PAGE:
Will Your Pet Survive a Natural Disaster?

Natural disasters affect animals just as much as humans, if not more so. Often, pets are the first things left behind when danger threatens, but with a little planning ahead, you can ensure that your animals are as protected as you are, should a natural disaster occur.

What’s Your Disaster Plan?

Every family should have a disaster plan in place and it shouldn’t include just the people in the family, but also the animals. When putting food aside for your emergency kit, be sure to stock up on pet food, as well as water to keep animals hydrated. It takes very little to add your pets to your 72-hour survival kit and can mean the difference between life and death. However, keep in mind that human rescue efforts will not include pet food, so it’s a good idea to have a few days extra on hand for pets. Enough food and water, as well as any medicines your animals might require, for five days is usually sufficient. [1] [4]

Don’t forget sanitary supplies in your kit. Kitty litter, newspapers and similar supplies can make all the difference if you are unable to get outdoors. As with a human survival kit, any supplies with expiry dates should be rotated out of the kit on a regular basis to ensure freshness.[4]

After Hurricane Katrina, thousands of pets were left without owners, many of whom had been forced to evacuate without their pets. To this end, think ahead, and when planning your evacuation route, be sure to consider how your animals fit into the equation. Having pet carriers or a cage on hand can make it easier to transport a pet, especially if you are not driving yourself. [1]

A leash and/or muzzle for your dog is also a good idea. With the stress of an evacuation, even friendly dogs can become aggressive, but it’s also important to keep animals leashed the first few days after a disaster, since they can become disorientated by the changes in smells and landscape. [4]

In Australia, rescue efforts now include collapsible cages and other animal-friendly methods of evacuating humans who refuse to leave their pets behind. Queensland authorities now realize that pets must be considered in rescue efforts. [2]

You can also prepare any pets for the possibility of a disaster situation by ensuring that their vaccines are up to date and by having a microchip implanted in your cat or dog. This will make identification much easier should something happen to separate you and your pet. Always keep the information up to date, as well, so you can be found easily. [1]

Photo Source: flickr.com

Finding Your Pets After a Disaster

If the unthinkable has occurred and you have been separated from your animals during a natural disaster, you should know how to go about finding them again. This can be difficult, particularly in areas that have high pet mortality rates.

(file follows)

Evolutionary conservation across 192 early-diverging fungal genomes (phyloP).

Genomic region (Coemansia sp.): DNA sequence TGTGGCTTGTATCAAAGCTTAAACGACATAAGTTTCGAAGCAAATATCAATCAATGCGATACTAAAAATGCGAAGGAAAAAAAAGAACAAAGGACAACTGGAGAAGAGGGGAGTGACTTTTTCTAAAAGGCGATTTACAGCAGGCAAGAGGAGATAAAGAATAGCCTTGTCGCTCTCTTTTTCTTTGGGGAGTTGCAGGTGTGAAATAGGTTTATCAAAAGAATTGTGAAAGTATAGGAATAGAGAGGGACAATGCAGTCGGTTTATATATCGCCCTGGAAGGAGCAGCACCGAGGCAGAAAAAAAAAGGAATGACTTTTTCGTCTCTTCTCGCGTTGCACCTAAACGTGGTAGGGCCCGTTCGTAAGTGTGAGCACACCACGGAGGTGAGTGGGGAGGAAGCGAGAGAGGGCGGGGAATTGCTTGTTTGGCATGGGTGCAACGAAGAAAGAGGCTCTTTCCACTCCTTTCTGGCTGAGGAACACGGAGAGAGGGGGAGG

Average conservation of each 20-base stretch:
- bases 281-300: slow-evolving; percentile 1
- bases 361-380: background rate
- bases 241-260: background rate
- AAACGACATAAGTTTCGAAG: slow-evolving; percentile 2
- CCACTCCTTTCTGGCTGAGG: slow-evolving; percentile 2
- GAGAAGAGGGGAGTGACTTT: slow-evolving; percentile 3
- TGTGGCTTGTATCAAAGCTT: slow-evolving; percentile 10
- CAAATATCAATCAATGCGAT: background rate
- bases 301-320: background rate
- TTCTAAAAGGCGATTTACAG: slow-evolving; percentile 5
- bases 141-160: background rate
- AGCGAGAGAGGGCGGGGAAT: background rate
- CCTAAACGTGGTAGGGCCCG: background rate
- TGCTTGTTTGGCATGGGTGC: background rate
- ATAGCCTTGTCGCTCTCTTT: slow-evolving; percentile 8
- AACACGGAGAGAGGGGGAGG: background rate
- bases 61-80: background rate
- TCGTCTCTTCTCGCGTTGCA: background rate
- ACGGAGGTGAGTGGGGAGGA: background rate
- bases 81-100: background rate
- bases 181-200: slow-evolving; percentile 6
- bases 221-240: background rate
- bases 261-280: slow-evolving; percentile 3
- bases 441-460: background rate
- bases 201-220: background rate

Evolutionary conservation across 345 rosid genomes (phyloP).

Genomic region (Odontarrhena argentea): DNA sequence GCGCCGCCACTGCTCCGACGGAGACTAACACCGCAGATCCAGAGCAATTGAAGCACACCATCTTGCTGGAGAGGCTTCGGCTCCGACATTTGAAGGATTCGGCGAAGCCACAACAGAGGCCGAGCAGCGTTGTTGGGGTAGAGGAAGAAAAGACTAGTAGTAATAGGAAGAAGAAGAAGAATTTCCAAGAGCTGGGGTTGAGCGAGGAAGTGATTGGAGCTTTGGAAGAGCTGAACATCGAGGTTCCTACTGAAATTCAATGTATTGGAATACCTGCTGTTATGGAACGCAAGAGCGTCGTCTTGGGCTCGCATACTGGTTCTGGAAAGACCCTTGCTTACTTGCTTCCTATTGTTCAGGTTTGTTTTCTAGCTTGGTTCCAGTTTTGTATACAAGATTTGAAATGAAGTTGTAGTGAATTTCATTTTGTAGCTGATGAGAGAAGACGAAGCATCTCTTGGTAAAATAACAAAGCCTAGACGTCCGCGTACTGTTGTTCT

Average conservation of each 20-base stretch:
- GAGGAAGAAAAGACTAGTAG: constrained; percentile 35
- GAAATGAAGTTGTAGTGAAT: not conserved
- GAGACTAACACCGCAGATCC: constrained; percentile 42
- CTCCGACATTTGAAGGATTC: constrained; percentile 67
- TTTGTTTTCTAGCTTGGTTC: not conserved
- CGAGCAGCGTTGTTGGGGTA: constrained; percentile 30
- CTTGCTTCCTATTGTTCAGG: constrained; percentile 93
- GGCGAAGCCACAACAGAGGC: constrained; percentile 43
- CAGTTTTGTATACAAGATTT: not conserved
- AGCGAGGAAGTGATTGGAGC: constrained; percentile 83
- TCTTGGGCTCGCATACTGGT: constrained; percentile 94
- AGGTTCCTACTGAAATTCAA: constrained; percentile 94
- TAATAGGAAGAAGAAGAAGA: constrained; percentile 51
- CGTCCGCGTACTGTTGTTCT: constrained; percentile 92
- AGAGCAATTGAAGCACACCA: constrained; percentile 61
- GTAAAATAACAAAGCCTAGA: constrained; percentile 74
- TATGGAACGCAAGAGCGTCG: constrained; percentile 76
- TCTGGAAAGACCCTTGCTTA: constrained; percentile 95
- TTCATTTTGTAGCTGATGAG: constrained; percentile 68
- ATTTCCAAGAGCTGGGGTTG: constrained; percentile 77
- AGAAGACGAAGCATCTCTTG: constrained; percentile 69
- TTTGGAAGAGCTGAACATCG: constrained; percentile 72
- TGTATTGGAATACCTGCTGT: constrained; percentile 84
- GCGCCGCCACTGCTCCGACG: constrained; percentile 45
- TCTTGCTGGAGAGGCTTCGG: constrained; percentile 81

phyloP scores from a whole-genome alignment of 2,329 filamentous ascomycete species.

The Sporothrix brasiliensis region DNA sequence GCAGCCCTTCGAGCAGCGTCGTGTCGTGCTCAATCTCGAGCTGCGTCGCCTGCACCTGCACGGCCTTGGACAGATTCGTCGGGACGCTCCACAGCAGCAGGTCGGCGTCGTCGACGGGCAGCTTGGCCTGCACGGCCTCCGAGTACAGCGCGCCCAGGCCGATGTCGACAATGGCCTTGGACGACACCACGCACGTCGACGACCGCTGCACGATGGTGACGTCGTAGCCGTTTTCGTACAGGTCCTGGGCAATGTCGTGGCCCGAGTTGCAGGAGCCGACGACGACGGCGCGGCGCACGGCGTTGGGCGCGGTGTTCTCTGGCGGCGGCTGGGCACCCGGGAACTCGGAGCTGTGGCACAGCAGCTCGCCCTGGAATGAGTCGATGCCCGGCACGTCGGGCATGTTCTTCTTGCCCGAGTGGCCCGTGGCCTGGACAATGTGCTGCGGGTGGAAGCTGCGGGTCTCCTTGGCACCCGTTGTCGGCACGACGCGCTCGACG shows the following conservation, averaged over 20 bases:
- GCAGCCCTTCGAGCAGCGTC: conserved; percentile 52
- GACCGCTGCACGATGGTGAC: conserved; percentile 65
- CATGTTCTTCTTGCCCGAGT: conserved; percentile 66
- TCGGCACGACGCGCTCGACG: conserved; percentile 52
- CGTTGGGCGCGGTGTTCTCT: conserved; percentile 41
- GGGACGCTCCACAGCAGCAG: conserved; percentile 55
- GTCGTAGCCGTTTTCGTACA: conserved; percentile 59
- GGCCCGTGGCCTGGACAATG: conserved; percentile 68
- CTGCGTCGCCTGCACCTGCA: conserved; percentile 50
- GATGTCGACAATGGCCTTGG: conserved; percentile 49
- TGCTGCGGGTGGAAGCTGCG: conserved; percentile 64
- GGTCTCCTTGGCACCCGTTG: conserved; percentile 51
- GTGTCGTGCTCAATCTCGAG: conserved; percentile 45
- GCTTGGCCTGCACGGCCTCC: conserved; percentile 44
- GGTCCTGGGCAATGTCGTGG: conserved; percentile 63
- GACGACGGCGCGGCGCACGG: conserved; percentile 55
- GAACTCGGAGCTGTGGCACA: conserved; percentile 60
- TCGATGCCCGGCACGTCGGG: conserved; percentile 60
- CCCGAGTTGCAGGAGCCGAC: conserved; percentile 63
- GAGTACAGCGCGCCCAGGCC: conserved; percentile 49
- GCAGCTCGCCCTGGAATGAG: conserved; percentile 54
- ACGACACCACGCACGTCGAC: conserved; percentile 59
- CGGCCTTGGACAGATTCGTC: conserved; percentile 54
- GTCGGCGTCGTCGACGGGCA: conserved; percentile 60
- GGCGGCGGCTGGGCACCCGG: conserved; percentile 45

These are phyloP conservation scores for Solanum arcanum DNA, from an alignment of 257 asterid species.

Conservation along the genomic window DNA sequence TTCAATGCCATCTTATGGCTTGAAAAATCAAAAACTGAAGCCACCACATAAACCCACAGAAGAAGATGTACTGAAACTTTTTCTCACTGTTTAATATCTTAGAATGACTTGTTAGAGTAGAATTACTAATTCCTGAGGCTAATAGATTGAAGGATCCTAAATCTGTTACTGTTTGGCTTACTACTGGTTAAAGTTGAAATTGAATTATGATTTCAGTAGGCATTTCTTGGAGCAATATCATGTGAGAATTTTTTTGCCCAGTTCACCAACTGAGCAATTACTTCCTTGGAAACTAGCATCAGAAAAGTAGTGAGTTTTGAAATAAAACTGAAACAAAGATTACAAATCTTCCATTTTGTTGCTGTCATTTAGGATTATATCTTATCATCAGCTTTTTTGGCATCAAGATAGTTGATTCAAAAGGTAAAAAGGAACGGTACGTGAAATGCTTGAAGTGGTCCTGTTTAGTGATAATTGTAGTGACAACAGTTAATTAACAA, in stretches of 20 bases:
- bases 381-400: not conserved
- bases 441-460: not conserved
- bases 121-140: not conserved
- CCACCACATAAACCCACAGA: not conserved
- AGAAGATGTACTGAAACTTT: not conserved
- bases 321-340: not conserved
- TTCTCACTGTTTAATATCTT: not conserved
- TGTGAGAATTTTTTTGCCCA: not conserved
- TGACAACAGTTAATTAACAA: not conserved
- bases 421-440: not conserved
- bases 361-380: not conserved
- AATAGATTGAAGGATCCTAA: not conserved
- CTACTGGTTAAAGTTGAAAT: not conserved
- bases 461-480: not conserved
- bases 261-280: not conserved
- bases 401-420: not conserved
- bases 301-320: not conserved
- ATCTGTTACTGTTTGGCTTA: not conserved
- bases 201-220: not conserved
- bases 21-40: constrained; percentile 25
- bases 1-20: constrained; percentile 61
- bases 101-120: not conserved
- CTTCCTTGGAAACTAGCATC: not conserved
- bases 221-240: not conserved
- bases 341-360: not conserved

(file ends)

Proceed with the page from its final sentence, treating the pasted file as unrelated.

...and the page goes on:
Keep a photo of each of your pets on hand. This should be in your wallet or with other important papers in a waterproof container or envelope that you would grab in case of emergency. Vet records and a copy of feeding and medication records can also be helpful to have on hand, even if your pet doesn’t go missing.

Check with local rescue efforts and animal shelters as soon as possible after the disaster and make sure that they get a copy of the pet’s information, as well as a photo. Let them know where you will be staying so they can contact you easily when your pet is found.

Most animals will tend to stay near their home or familiar areas, so this is the logical place to look. However, do not put yourself in danger by going into a damaged house. Instead, call your pet to you or leave out food and water to bring him out of the debris. [5]

Photo Source: arc-na.org

Keeping Humans Alive

While people might leave pets behind, dogs and cats around the country have proven that’s the last thing they’re interested in doing. In 2006, Eve and Norman Fertig were trapped outdoors against an outbuilding by fallen trees during a massive storm in New York. Unable to get back to their house and not dressed for the freezing weather, the couple feared they might not survive.

Incredibly, their adopted half-wolf, half-German Shepherd, Shana, came to the rescue, tunneling through snow under the trees to create a safe passage to the house. She didn’t stop there, though . . . the dog then returned for her owners, grabbed Eve and dragged her and her husband back to the house where she lay atop the couple to keep them warm until help arrived. The dog was awarded the Citizens for Humane Animal Treatment’s Hero’s Award for Bravery. The catch? That’s an award usually given to humans. [3]

Your pets deserve to be safe when disaster threatens, but many pet owners are completely unprepared. Don’t go any longer without a disaster plan in place that includes your pets and be aware that in an emergency situation, shelters and rescue crews rarely accept pets. This means you should have an evacuation plan ready to go so that you can get any animals out of the area safely should you need to evacuate.

1. http://planetgreen.discovery.com/home-garden/plan-protect-pet-disaster.html
2. http://www.skynews.com.au/eco/article.aspx?id=696224&vId=
3. http://www.foxnews.com/story/0,2933,234599,00.html
4. http://www.rvspca.org/health-behavior/disaster-preparedness
5. http://www.whathappensnow.com/articles_show.cfm?id=124&cat=4&sub=3